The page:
IS and Other Terror Groups Thrive on Mideast Oppression
The Islamic State is a flare up – certainly the most vicious – but just one of a swirling range fueled by Arab discontent. IS crucifies people, buries them alive, piously dices them up, and severs heads with knife blades. Hamas, one hopes the world now sees, is another version of the same terrorist fire, somewhat diminished by its failed political obligations and Israel’s response to its attacks.
Barack Obama and David Cameron, though many Muslims agree with them, are wrong when they say flatly that the violence is not due at all to Islam. Even if radical mullahs and others are using Islam to justify their actions, they can point to passages in the Quran that call for violence.
This violence is being fueled by Muslim discontent with the corrupt, ruling regimes in the region. Anger over political abuse flares wherever possible, sometimes as secular demands and sometimes as fundamentalist terrorism.
Once, political and religious autocrats – garbed in piety, tribal titles, regal vestments, or military uniforms – could deflect attention from their corruption by claiming that the few million Jews in Israel were the problem. But that is no longer effective.
The same disempowerment that produced IS has been flaring up less virulently elsewhere. Disempowerment in the Muslim Middle East has stretched into the 21st century. We remember well that the latest round of protests started, to the harm only of the protester, when Mohamed Bouazizi doused himself with gasoline and set himself ablaze to denounce tyrannical authorities in Tunisia who barred him even from selling fruit from a pushcart to support his family.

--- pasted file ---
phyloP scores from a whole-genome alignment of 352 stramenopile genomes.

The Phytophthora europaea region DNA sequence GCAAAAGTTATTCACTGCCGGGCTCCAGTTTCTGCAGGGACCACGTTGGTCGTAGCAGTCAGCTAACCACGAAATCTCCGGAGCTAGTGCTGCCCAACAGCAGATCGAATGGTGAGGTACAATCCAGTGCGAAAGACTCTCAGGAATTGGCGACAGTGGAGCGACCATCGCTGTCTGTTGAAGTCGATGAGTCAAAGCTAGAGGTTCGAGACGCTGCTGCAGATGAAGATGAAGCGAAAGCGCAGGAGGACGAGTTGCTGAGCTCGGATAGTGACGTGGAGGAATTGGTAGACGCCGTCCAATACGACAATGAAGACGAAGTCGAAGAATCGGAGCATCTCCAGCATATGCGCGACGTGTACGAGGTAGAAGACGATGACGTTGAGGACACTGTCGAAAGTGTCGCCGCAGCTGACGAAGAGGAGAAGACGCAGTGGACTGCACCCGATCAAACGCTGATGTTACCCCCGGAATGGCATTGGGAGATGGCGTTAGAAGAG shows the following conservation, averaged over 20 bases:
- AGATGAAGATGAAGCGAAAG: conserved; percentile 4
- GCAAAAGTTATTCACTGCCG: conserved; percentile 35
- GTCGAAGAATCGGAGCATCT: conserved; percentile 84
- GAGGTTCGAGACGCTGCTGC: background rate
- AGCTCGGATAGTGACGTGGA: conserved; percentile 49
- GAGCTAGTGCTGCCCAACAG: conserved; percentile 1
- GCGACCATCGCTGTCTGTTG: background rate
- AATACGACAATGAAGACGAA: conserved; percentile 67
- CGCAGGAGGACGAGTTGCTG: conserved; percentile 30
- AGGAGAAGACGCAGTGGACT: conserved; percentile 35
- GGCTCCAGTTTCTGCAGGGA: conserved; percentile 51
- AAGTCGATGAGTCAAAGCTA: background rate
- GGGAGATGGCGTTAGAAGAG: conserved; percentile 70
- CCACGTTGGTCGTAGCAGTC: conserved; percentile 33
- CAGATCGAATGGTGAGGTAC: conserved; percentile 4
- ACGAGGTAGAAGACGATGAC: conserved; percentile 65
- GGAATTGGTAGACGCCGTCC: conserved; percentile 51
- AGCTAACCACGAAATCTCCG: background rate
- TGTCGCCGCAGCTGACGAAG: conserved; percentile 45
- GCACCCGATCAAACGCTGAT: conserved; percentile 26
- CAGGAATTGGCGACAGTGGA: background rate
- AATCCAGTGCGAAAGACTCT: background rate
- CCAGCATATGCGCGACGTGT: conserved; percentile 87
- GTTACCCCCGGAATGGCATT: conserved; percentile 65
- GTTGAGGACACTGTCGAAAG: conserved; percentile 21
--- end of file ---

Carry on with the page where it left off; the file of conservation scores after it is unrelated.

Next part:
But when peaceful protests fail, violence erupts. The young people across the Muslim Middle East were inspired by Bouazizi to ignite both metaphorical and literal protest fires. They demanded democracy, better education, and economic opportunity. But in places like Egypt the majority is utterly uneducated. Secular protestors, who risked and lost lives to gain democracy, were outnumbered, disempowered yet again. A religious autocrat from the Muslim Brotherhood was elected and twisted the country toward theocracy. Another enflamed protest by the same seekers of progress led to a military takeover – which is not giving them the rights they asked for.
The military force that took power has been trying to destroy the Brotherhood, but once out of power fundamentalism becomes a voice of opposition. The Brotherhood is alive. Qatar, a supporter of militants, including Hamas, welcomed survivors.
The sands of the Muslim Middle East have gone on shifting. Disempowerment continues to smolder. Repressive monarchies or murderous dictatorships or corrupt theocracies or elected versions of the same must become enlightened and provide for their people’s needs in order for the Arab Winter to end. Israel’s rapprochement with the people of those nations will have to wait upon their genuine education or face to face meetings that dislodge false images of what Jews are. But this rapprochement is possible.